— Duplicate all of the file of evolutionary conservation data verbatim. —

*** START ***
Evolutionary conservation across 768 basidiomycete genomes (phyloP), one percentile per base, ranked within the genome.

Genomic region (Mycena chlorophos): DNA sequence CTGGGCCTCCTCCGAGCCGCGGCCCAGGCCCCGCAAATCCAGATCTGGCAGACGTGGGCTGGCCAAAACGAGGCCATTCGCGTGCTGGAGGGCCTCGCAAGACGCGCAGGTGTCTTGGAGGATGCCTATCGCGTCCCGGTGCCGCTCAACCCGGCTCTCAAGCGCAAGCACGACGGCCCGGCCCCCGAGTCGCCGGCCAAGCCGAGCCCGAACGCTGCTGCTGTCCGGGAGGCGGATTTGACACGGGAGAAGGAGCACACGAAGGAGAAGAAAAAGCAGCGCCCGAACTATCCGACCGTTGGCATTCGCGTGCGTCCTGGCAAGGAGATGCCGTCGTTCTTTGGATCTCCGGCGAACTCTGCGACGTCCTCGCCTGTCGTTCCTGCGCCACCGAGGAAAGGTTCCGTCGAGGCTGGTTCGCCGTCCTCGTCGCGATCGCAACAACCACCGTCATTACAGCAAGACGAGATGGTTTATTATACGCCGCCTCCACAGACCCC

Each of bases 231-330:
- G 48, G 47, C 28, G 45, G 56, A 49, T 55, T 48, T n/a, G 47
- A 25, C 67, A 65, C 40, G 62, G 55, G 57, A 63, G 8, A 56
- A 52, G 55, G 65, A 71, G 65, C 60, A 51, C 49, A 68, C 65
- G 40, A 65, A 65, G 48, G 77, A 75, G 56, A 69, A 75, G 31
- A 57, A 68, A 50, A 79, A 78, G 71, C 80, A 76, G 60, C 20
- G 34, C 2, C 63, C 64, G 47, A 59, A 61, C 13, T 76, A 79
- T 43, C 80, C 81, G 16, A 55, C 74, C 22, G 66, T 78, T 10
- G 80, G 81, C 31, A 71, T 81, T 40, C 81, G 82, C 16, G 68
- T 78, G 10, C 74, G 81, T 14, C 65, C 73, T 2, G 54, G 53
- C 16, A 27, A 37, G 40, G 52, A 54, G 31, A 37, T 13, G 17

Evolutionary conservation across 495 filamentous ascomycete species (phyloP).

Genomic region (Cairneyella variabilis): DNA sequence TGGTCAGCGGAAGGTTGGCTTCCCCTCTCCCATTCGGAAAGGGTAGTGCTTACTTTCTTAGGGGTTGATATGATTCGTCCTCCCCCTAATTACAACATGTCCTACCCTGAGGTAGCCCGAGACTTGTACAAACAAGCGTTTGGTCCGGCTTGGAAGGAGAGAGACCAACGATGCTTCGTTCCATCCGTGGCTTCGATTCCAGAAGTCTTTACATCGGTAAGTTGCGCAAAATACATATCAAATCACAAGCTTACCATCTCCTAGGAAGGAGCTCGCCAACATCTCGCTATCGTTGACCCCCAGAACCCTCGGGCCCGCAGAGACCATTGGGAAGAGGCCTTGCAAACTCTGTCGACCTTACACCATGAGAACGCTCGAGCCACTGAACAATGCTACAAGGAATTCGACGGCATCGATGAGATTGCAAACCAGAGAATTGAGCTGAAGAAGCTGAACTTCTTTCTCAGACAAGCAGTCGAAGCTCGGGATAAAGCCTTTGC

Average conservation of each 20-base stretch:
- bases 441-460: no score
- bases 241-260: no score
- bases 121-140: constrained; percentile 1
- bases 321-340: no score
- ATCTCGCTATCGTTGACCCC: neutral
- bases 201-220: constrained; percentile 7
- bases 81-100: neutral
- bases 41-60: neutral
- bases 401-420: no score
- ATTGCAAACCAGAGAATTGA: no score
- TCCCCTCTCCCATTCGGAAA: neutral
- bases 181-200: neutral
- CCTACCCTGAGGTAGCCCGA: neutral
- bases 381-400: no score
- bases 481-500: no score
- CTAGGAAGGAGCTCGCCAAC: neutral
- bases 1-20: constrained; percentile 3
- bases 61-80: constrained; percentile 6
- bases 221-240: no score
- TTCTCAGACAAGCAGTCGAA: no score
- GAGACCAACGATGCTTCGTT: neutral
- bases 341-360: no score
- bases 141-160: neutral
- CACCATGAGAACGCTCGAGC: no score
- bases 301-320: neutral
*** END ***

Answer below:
Evolutionary conservation across 768 basidiomycete genomes (phyloP), one percentile per base, ranked within the genome.

Genomic region (Mycena chlorophos): DNA sequence CTGGGCCTCCTCCGAGCCGCGGCCCAGGCCCCGCAAATCCAGATCTGGCAGACGTGGGCTGGCCAAAACGAGGCCATTCGCGTGCTGGAGGGCCTCGCAAGACGCGCAGGTGTCTTGGAGGATGCCTATCGCGTCCCGGTGCCGCTCAACCCGGCTCTCAAGCGCAAGCACGACGGCCCGGCCCCCGAGTCGCCGGCCAAGCCGAGCCCGAACGCTGCTGCTGTCCGGGAGGCGGATTTGACACGGGAGAAGGAGCACACGAAGGAGAAGAAAAAGCAGCGCCCGAACTATCCGACCGTTGGCATTCGCGTGCGTCCTGGCAAGGAGATGCCGTCGTTCTTTGGATCTCCGGCGAACTCTGCGACGTCCTCGCCTGTCGTTCCTGCGCCACCGAGGAAAGGTTCCGTCGAGGCTGGTTCGCCGTCCTCGTCGCGATCGCAACAACCACCGTCATTACAGCAAGACGAGATGGTTTATTATACGCCGCCTCCACAGACCCC

Each of bases 231-330:
- G 48, G 47, C 28, G 45, G 56, A 49, T 55, T 48, T n/a, G 47
- A 25, C 67, A 65, C 40, G 62, G 55, G 57, A 63, G 8, A 56
- A 52, G 55, G 65, A 71, G 65, C 60, A 51, C 49, A 68, C 65
- G 40, A 65, A 65, G 48, G 77, A 75, G 56, A 69, A 75, G 31
- A 57, A 68, A 50, A 79, A 78, G 71, C 80, A 76, G 60, C 20
- G 34, C 2, C 63, C 64, G 47, A 59, A 61, C 13, T 76, A 79
- T 43, C 80, C 81, G 16, A 55, C 74, C 22, G 66, T 78, T 10
- G 80, G 81, C 31, A 71, T 81, T 40, C 81, G 82, C 16, G 68
- T 78, G 10, C 74, G 81, T 14, C 65, C 73, T 2, G 54, G 53
- C 16, A 27, A 37, G 40, G 52, A 54, G 31, A 37, T 13, G 17

Evolutionary conservation across 495 filamentous ascomycete species (phyloP).

Genomic region (Cairneyella variabilis): DNA sequence TGGTCAGCGGAAGGTTGGCTTCCCCTCTCCCATTCGGAAAGGGTAGTGCTTACTTTCTTAGGGGTTGATATGATTCGTCCTCCCCCTAATTACAACATGTCCTACCCTGAGGTAGCCCGAGACTTGTACAAACAAGCGTTTGGTCCGGCTTGGAAGGAGAGAGACCAACGATGCTTCGTTCCATCCGTGGCTTCGATTCCAGAAGTCTTTACATCGGTAAGTTGCGCAAAATACATATCAAATCACAAGCTTACCATCTCCTAGGAAGGAGCTCGCCAACATCTCGCTATCGTTGACCCCCAGAACCCTCGGGCCCGCAGAGACCATTGGGAAGAGGCCTTGCAAACTCTGTCGACCTTACACCATGAGAACGCTCGAGCCACTGAACAATGCTACAAGGAATTCGACGGCATCGATGAGATTGCAAACCAGAGAATTGAGCTGAAGAAGCTGAACTTCTTTCTCAGACAAGCAGTCGAAGCTCGGGATAAAGCCTTTGC

Average conservation of each 20-base stretch:
- bases 441-460: no score
- bases 241-260: no score
- bases 121-140: constrained; percentile 1
- bases 321-340: no score
- ATCTCGCTATCGTTGACCCC: neutral
- bases 201-220: constrained; percentile 7
- bases 81-100: neutral
- bases 41-60: neutral
- bases 401-420: no score
- ATTGCAAACCAGAGAATTGA: no score
- TCCCCTCTCCCATTCGGAAA: neutral
- bases 181-200: neutral
- CCTACCCTGAGGTAGCCCGA: neutral
- bases 381-400: no score
- bases 481-500: no score
- CTAGGAAGGAGCTCGCCAAC: neutral
- bases 1-20: constrained; percentile 3
- bases 61-80: constrained; percentile 6
- bases 221-240: no score
- TTCTCAGACAAGCAGTCGAA: no score
- GAGACCAACGATGCTTCGTT: neutral
- bases 341-360: no score
- bases 141-160: neutral
- CACCATGAGAACGCTCGAGC: no score
- bases 301-320: neutral